One impressive scene Haneke executed was the final scene of Code Unknown. This scene lasts approximately ten minutes, and is one continuous shot. All of the characters encountered in the film are joined in this scene. Yet none of them actually meet. The camera follows the characters moving along the street seeking out their intended aim. The immigrant woman seeks a place to beg, with little success. The dashing boyfriend is unable to gain entry into (his?) apartment. All of the characters diverge here, as the only non-diegetic music
of the film pulses in the background.

This scene is intense because it leaves the audience wanting more. It leaves all of the plot lines open, with no resolve. The scene builds and builds, but with no release. The build-up with no tangible explanation synthesizes Haneke’s need for truth. This scene is incredibly life-like; as in life we often do not know what happened to, say, the local beggar or how or why that guy’s car needed to be jumped. We just know that we observe these events on a daily basis, and Haneke makes us aware of them.

One particularly intense scene from Code Unknown involves a long shot on a subway. The camera is positioned so that one feels like they are looking down into the car. Anna is sitting quietly on the train trying to ignore two young “Arab” teens. They keep taunting her and eventually she moves her seat. Yet the camera still stays put. Finally a fellow passenger tries to help with no avail; and the scene leaves Anna frightened and crying.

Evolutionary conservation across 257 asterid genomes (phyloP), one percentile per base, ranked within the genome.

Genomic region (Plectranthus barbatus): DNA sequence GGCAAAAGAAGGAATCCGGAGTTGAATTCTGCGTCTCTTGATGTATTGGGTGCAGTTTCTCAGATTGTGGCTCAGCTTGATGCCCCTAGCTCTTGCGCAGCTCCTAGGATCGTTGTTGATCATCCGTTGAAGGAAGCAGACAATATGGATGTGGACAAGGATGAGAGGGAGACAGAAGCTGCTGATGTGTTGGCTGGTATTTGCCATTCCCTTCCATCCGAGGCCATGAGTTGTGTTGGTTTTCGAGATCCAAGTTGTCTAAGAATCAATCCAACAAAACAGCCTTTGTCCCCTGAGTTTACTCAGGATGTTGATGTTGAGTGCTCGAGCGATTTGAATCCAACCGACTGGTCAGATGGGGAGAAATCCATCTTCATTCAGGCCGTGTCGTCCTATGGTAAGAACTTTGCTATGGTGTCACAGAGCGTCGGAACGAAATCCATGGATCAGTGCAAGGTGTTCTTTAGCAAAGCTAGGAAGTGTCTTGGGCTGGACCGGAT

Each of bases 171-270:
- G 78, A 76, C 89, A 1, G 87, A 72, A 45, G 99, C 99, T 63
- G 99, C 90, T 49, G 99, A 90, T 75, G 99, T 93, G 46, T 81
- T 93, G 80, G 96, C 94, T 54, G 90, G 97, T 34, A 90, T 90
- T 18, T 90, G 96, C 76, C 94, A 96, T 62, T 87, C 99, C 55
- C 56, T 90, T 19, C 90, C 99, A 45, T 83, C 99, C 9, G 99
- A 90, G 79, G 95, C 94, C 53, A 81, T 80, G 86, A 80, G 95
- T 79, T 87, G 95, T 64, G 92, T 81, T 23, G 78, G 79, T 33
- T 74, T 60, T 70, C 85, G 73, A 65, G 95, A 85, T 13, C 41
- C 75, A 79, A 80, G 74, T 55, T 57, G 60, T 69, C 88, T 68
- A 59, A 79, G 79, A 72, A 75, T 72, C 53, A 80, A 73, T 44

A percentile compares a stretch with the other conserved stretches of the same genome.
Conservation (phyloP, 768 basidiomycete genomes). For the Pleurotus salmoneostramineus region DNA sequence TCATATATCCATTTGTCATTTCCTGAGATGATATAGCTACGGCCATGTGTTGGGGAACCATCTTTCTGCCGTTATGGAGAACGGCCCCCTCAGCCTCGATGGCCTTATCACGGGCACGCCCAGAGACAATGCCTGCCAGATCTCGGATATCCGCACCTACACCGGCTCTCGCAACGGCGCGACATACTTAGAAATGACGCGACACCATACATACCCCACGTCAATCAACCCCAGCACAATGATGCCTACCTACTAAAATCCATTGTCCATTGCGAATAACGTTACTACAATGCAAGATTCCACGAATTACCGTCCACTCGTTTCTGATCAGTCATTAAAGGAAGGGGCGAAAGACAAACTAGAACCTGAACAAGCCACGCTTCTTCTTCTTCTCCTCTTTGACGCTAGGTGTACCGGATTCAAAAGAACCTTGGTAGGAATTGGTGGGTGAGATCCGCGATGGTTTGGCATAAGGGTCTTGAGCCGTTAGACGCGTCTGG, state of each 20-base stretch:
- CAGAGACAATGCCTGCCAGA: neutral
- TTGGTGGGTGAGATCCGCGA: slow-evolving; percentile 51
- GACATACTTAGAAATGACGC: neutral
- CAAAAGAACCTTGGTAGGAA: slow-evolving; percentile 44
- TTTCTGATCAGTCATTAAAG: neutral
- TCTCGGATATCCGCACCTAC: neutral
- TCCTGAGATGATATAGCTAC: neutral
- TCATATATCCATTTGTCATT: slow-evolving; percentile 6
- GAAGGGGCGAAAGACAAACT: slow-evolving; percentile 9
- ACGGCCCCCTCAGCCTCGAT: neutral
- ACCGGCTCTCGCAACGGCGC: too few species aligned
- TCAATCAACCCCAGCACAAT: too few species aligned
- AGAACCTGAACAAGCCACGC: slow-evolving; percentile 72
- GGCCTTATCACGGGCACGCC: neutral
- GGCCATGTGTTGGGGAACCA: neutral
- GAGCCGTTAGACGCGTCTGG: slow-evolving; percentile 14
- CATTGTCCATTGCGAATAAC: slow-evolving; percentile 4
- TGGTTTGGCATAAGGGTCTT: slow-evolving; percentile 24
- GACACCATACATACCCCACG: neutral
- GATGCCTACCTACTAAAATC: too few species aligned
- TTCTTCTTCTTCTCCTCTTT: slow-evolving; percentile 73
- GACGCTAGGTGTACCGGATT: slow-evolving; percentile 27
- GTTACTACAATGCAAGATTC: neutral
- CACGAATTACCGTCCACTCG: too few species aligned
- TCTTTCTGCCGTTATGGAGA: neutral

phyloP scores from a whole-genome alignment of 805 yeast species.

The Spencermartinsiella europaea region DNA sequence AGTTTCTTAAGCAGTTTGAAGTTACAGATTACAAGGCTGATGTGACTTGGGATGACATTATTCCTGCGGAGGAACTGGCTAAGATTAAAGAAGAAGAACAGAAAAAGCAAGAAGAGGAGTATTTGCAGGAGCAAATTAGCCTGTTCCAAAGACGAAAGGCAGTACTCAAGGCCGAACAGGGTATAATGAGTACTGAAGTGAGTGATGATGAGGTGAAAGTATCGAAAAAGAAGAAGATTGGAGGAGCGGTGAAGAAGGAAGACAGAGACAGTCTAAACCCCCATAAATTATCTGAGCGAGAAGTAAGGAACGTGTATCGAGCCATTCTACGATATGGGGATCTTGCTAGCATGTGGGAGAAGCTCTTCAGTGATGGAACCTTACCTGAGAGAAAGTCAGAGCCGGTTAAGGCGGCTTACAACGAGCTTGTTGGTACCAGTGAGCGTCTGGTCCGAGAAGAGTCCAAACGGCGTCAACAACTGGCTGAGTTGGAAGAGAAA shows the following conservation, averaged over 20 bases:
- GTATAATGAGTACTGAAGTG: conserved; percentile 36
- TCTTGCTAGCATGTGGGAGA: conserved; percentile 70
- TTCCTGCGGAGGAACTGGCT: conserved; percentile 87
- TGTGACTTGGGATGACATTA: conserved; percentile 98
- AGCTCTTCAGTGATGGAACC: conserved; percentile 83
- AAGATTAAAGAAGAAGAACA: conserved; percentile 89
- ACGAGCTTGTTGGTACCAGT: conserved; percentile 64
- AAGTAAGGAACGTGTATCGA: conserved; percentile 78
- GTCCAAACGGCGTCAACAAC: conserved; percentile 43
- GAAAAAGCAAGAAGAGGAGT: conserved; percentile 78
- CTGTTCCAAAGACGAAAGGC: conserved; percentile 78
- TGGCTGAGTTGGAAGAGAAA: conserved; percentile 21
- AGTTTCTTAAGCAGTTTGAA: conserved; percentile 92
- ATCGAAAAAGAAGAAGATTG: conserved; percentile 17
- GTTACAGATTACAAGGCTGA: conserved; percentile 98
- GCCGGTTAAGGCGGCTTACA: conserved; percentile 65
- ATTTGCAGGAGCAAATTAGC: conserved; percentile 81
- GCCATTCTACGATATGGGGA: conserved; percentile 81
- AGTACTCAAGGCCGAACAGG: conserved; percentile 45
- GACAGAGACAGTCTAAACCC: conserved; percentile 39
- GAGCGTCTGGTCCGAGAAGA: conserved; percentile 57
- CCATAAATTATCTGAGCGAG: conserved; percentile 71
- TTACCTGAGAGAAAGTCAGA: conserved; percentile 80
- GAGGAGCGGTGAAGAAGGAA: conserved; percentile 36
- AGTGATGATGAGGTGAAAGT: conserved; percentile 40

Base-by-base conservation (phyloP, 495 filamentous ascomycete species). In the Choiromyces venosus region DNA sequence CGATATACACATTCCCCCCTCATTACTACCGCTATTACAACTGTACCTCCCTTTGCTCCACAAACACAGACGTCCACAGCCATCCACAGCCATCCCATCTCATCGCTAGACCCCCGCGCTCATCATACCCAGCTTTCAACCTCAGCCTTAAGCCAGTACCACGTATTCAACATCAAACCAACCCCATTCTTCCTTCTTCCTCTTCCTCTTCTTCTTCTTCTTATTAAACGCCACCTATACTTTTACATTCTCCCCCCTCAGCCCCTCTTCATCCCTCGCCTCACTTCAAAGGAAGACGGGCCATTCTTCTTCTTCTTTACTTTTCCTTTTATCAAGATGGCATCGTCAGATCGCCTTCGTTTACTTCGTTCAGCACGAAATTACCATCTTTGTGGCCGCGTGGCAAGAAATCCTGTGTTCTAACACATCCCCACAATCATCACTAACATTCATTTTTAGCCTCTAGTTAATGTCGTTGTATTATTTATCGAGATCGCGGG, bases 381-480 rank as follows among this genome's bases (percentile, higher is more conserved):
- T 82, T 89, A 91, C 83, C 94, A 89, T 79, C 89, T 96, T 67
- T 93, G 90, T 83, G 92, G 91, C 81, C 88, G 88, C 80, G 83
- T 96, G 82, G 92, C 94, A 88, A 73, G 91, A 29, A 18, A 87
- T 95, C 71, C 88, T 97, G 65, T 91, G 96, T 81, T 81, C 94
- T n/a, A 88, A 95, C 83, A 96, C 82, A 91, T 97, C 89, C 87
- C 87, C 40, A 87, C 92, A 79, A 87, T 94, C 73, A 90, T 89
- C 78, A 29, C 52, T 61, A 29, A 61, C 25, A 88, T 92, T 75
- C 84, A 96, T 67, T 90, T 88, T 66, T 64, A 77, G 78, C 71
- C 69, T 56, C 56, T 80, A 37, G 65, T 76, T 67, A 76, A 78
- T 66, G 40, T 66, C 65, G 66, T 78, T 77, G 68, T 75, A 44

This scene follows in Haneke’s quest to portray the truth. Most people have, at some point, encountered obnoxious youths trying to intimidate others on the subway. The set-up of a subway lends itself to a diverse mixing of people. Haneke wanted to illustrate that in Europe people are still racist and fearful of one another. The boys are angry because they perceive Anna’s presence as being unattainable, because she is an actress, and they therefore must punish her for this. Anna ignores them out of possible bigotry, but probably more because they are men who could cause her physical harm. The scene brings about much social commentary with very little dialogue or cuts. The persistence of the shot and the superb acting convey the message very clearly.

The Piano Teacher follows the character of Erika Kohut, played masterfully by Isabell Huppert. Huppert fills the screen with icy reserve and conversely a disarming need for humiliation and pain. Huppert describes Erika thusly,

“She has become a woman to all appearances, but in her domestic universe she has remained a little girl. (Jeffries,2)”